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Review: Fractal Design Node 804

by Parm Mann on 14 May 2014, 15:30

Tags: Fractal Design

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Inside the Node 804

Reading Fractal's specification sheet can leave you feeling a little dubious. According to the manufacturer, this simple-looking box is said to accommodate up to eight hard disks, four solid-state drives, 10 fans, four liquid-cooling radiators, an optical drive and an ATX PSU, all while leaving room for, say, a pump and reservoir.

Doesn't seem feasible, but what the Node 804 lacks in height, it makes up for in volume, and the generous cube-shaped interior is obviously being put to good use.

Let's start with what's included as standard. Fractal ships the Node 804 with a trio of pre-installed Silent Series R2 fans; a 120mm front intake and a 120mm exhaust in the right chamber, as well as a 120mm exhaust in the left chamber. All three are equipped with three-pin headers, and what's really handy is that Fractal includes a three-way fan controller as standard. This is powered by a SATA connection and controlled by a rear toggle-switch that allows users to alternate between low, medium and high fan speeds.

The built-in cooling configuration should be ample for most builds, however there's massive scope for improvement if you want to push the boat out. Removing the front cover reveals a total of four 120mm fan mounts, a further four 120x140mm mounts are hidden beneath the top cover, and one of the rear exhausts could be upgraded to 140mm, if you felt the need.

This elaborate splattering of fan mounts results in radiator-mounting opportunities aplenty. The front of the chassis can house two 240mm radiators (one in each chamber), though in this scenario radiator thickness is limited to 60mm including fans. The better bet is to have chunkier radiators up top, where a 240/280mm rad can be installed in the right chamber alongside a 240mm rad in the left.

An exciting prospect for liquid-cooling aficionados, though do be aware of a couple of provisos. You wouldn't be able to get long radiators installed in the front and up top - it's one or the other due to space restrictions - and if you choose to have them mounted in the roof, you will need to remove/relocate the hard-disk cages, while the maximum height of any installed memory modules may also be reduced. Fractal's recommended maximum radiator configuration, with no modifications necessary, is 1x240mm, 1x280mm and 2x120mm all in play simultaneously.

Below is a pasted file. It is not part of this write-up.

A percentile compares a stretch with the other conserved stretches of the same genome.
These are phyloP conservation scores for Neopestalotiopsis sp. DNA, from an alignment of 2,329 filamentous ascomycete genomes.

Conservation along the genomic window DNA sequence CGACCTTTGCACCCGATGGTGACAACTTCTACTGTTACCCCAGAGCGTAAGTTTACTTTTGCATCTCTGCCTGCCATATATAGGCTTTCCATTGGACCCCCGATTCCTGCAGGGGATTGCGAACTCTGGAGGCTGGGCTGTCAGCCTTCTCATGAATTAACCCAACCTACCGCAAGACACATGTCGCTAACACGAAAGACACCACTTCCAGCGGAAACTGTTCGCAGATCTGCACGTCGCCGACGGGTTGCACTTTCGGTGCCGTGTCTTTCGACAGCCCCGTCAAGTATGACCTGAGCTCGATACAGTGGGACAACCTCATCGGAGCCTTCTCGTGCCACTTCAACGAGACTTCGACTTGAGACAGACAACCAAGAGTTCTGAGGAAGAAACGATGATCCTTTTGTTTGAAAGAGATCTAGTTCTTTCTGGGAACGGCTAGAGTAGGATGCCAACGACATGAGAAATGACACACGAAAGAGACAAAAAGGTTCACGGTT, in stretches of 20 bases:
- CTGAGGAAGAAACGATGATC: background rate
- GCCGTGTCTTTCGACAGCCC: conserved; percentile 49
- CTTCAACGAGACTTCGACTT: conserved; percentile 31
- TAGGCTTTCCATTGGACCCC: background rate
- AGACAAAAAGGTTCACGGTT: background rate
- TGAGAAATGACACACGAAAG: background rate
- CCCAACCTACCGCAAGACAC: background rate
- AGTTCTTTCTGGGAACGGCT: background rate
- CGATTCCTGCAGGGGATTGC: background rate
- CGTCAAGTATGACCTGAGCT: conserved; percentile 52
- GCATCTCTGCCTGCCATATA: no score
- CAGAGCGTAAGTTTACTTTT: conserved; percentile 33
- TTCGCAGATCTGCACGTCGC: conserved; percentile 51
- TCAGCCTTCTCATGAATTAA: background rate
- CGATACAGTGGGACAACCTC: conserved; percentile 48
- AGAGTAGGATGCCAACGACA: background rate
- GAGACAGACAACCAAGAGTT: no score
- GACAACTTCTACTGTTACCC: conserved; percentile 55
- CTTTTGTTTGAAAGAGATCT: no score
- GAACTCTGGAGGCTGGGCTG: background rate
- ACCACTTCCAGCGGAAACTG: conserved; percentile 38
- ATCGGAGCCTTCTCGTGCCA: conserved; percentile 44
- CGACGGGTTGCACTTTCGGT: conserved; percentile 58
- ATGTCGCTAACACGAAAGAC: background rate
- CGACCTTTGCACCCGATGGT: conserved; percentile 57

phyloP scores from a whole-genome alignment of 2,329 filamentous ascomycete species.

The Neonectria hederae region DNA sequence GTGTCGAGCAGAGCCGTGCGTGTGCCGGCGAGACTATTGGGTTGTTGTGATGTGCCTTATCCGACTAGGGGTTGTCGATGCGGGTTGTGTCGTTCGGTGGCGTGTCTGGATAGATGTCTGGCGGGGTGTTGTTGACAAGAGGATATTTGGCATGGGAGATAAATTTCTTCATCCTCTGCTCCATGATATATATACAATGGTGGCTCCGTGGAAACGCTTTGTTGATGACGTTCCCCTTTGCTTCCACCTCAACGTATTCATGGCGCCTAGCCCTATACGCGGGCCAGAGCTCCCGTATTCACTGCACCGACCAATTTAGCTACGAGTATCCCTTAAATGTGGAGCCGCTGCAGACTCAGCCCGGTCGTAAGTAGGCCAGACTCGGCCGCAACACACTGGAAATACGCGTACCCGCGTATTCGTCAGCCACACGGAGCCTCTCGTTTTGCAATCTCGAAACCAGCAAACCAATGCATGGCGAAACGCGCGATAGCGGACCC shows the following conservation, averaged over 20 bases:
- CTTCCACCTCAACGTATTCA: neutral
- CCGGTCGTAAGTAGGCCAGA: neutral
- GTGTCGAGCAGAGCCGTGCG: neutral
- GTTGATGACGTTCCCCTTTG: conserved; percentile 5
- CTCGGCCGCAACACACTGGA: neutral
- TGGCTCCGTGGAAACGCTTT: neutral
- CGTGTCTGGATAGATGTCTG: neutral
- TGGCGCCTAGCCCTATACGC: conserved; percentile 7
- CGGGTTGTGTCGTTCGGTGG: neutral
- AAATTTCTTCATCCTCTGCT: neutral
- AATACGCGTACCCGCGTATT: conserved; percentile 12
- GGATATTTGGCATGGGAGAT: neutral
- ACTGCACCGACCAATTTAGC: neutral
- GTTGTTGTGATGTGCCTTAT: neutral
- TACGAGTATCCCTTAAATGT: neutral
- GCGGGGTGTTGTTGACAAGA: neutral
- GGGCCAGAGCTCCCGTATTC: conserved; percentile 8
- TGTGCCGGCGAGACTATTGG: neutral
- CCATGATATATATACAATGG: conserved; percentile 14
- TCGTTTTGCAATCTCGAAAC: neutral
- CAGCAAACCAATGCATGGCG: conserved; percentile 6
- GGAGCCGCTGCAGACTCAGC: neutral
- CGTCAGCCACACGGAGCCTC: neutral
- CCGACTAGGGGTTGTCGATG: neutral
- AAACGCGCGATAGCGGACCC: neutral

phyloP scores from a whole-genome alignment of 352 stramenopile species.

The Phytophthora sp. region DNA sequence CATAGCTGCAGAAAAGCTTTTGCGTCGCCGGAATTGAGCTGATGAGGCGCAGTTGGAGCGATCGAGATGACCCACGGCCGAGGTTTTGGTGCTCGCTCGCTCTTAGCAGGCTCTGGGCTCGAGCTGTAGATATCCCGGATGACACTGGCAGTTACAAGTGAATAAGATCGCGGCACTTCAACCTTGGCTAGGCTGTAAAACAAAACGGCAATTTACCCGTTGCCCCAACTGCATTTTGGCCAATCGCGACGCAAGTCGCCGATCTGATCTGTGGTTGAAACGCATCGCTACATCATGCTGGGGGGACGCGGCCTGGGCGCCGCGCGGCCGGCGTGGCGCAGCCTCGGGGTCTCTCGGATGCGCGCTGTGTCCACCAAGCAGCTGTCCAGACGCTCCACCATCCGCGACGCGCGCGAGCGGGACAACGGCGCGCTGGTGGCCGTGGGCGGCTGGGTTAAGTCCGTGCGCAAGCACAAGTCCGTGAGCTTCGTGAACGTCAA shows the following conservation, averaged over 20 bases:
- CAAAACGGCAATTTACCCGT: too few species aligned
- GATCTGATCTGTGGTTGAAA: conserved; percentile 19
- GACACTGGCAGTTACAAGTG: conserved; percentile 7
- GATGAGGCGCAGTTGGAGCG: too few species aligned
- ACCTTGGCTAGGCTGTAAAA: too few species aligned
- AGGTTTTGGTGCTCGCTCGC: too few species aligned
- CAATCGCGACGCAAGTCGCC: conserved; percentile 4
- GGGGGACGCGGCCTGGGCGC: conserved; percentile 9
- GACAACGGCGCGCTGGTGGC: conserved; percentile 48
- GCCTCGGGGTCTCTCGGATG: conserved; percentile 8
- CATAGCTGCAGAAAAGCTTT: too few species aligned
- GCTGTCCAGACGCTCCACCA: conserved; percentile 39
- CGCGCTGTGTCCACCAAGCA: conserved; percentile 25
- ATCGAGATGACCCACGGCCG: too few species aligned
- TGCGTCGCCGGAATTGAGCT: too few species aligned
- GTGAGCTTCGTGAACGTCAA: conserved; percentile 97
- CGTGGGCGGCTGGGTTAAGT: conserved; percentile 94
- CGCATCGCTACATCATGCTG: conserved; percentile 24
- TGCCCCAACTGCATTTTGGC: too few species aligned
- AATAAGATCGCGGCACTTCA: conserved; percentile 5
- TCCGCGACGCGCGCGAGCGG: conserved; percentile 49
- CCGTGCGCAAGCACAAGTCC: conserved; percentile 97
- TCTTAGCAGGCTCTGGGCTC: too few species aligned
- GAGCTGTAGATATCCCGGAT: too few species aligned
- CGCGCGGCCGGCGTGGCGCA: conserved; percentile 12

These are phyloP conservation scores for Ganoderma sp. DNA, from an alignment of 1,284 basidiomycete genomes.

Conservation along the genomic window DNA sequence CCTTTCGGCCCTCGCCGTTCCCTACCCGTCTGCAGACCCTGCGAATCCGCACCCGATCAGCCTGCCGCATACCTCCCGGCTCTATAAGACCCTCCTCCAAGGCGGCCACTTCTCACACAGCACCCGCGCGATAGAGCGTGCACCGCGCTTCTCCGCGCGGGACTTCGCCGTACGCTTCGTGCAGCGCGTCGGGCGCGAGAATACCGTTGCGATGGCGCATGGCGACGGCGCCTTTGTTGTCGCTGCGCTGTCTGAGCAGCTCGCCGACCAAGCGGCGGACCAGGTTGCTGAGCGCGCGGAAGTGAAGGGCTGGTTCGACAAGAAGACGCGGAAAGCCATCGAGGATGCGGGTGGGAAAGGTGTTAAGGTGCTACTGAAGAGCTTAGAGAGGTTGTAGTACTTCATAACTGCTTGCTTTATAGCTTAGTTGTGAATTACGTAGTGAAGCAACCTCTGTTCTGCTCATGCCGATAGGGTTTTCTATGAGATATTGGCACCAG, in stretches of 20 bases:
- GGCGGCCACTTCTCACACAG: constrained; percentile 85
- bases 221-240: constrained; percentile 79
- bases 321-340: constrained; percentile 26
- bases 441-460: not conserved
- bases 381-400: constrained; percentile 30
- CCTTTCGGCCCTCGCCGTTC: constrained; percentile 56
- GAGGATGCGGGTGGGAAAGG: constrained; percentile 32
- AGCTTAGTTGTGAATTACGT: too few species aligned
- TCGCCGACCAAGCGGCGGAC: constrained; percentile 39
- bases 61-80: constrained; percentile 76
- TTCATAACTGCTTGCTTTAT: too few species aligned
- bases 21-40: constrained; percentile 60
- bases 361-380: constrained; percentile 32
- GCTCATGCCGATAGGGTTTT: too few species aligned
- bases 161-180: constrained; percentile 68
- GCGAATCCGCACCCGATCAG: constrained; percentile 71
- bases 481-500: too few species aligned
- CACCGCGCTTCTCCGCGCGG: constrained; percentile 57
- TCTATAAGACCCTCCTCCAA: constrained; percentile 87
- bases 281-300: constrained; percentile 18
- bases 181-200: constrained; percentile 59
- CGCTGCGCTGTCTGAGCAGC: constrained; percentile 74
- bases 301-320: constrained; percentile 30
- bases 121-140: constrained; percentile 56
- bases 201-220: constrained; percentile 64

You're not going to be short on cooling performance whichever way you look at it, and you won't be left wanting in terms of storage, either. The Node 804's left chamber has two pull-out drive cages that can each accommodate up to four 3.5in disks. Both cages are mounted to the roof as standard, though if you tidy up your cabling one can be relocated alongside the power supply. Those who take the liquid-cooling route will note that this could also be a prime spot for a reservoir.

Over in the other chamber, two mounts on the bottom support either 2.5in or 3.5in disks, and removing the front cover reveals a further two 2.5in mounts tucked neatly out of sight. This hidden area can also a house a slim slot-loading 5.25in optical drive, and there are plenty of holes for cables to be routed inside the chassis with ease. Indeed, cable management on the whole is good - we're particularly keen on the Velcro straps next to the PSU - although a couple of tidy-looking rubber grommets between chambers wouldn't have gone amiss.

You do start to wonder, who needs a full tower when a case like this could house a couple of Titans, four SSDs, eight hard drives and a few radiators?

Our Mini ITX build isn't quite so lavish and consists of an ASRock FM2A85X-ITX motherboard, an AMD A10-6700 APU, 16GB of Adata XPG DDR3 memory, a low-profile Noctua NH-L9a cooler, a Sapphire HD 7770 Vapor-X graphics card and a Corsair CX430 power supply. All fit in very easily and there's clearly scope for more as the Node 804 supports graphics cards measuring up to 320mm in length and CPU coolers standing up to 160mm tall.